Page:An introduction to physiological and systematical botany (1st edition).djvu/293
COROLLA AND CALYX.
nate with the stamens, which are equal to them in number." By this rule the tube and six segments of a Narcissus, t. 17, 275 and 276, constitute the Calyx, and then surely what Jussieu calls a Crown, and Linnæus a Nectary, must be allowed the name of Corolla. On the other hand, the Spatha becomes a Bractea. Consequently the whole order of Liliaceous flowers in general have a coloured Calyx only, which seems hardly admissible; and yet I cannot conceal a recent discovery which strongly confirms the opinion of my acute and candid friend. Two species of a new genus, found by Mr. Menzies on the West coast of North America, have beautiful liliaceous flowers like an Agapanthus, with six internal petals besides! I must however protest against the idea of the Corolla originating exclusively from the inner bark, as well as of the cuticle not being continued over it, for reasons sufficiently apparent from the former part of this work.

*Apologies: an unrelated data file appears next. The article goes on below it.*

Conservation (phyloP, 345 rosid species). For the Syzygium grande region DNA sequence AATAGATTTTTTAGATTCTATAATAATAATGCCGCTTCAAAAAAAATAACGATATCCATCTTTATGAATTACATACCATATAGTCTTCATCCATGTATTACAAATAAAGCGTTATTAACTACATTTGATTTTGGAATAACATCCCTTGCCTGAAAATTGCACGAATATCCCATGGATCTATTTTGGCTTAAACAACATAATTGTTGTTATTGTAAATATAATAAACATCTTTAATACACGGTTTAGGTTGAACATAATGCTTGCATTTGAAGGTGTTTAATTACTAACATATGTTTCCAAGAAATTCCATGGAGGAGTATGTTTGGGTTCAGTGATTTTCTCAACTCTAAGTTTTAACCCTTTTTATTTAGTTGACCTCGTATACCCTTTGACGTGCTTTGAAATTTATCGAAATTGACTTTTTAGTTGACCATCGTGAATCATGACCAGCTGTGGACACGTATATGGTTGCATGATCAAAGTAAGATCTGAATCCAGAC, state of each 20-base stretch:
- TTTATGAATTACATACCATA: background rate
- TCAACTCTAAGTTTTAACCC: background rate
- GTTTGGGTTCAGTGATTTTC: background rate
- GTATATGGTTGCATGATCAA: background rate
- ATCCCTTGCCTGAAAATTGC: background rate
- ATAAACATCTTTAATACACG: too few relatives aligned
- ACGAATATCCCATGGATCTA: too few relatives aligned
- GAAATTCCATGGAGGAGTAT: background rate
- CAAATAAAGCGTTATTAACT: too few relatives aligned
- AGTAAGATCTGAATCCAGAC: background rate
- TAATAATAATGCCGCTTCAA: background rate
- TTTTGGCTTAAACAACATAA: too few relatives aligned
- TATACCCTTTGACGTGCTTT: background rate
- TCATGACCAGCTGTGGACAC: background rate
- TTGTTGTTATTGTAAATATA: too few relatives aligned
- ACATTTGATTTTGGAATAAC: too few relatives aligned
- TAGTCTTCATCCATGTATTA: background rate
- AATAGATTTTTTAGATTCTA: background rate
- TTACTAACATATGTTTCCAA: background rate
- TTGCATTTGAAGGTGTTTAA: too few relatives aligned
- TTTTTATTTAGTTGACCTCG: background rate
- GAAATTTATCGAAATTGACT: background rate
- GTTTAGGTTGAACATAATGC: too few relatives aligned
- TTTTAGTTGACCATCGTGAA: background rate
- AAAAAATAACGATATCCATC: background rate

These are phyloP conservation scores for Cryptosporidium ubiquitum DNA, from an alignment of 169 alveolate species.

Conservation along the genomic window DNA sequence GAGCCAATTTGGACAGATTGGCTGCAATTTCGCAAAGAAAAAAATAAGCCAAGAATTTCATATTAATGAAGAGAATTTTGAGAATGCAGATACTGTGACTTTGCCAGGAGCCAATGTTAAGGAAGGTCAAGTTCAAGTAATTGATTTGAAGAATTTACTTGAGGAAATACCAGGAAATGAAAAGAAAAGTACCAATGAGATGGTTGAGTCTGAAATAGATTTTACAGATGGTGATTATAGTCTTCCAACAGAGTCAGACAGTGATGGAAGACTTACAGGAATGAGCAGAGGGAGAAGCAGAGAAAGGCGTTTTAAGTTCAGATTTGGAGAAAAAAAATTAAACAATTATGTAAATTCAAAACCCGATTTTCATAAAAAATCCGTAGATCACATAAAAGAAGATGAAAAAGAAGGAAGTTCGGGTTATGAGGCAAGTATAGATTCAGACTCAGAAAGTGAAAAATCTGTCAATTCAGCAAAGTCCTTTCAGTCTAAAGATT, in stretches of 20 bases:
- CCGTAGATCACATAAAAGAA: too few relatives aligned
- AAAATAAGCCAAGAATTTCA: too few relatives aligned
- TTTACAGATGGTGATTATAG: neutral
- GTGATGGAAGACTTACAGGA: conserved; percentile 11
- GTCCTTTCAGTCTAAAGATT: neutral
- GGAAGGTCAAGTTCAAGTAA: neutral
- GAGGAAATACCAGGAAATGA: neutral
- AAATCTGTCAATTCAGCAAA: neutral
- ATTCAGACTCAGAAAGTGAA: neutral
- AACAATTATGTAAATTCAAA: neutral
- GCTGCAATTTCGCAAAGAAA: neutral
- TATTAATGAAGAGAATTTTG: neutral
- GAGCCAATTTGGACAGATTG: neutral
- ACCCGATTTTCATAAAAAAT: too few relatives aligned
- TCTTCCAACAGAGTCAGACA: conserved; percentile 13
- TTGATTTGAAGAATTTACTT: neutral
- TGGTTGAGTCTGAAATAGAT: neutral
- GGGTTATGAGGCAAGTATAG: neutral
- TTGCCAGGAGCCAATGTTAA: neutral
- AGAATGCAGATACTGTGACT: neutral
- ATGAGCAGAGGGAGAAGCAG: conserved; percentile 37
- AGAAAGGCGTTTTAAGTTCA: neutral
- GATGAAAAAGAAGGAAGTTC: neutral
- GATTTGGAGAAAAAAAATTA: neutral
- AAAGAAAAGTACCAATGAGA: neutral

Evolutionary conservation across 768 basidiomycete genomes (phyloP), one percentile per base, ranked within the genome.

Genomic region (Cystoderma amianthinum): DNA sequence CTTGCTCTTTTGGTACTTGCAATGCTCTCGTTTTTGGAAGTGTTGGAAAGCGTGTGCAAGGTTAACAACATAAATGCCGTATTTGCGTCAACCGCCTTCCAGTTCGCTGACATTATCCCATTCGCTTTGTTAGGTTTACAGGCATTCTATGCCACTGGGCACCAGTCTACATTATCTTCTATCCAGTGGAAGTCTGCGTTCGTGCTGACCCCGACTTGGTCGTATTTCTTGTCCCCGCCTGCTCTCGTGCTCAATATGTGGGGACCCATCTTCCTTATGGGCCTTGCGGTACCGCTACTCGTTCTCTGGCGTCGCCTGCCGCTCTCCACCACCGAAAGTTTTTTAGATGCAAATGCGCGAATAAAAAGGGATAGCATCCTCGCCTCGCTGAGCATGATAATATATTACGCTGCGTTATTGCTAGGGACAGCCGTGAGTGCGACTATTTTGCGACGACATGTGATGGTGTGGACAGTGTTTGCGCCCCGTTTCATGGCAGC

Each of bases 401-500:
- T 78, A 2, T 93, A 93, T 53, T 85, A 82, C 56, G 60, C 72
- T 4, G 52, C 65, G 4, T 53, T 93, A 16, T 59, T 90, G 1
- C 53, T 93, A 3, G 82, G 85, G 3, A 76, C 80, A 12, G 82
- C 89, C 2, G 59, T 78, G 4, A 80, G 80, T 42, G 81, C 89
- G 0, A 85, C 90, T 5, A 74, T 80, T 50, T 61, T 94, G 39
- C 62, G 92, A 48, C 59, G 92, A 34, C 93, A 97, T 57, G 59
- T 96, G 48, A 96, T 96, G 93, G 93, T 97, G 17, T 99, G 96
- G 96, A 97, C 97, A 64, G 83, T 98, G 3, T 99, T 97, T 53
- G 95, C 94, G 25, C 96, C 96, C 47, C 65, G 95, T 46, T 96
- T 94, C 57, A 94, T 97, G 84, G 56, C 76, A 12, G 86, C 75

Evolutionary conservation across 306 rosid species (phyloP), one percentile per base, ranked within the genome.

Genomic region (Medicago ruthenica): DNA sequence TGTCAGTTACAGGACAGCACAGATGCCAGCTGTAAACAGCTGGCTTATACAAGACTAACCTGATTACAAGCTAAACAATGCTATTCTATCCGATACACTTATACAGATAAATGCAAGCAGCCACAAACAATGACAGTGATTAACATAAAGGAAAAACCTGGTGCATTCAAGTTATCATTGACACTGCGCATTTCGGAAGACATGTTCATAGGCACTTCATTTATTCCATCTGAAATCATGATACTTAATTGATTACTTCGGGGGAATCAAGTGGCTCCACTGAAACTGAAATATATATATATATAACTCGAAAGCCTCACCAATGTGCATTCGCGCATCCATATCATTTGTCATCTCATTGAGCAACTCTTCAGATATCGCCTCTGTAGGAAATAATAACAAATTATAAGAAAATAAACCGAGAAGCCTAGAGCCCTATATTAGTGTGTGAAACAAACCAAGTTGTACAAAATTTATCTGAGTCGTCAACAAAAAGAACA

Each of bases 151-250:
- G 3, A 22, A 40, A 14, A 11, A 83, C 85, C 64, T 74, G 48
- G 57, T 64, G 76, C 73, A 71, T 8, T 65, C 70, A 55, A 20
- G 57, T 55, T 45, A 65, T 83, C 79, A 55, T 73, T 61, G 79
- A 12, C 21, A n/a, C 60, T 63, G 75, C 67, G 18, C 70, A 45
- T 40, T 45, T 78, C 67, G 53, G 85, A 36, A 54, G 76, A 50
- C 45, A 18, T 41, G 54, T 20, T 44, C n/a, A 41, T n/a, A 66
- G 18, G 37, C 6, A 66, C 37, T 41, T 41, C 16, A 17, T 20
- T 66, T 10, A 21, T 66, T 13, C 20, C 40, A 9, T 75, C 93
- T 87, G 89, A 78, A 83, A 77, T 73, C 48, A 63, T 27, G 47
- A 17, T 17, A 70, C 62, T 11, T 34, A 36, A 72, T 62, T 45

It is a Linnæan rule that the Stamens should be opposite to the segments of the Calyx, and alternate with the parts of the Corolla. Its author nevertheless seems of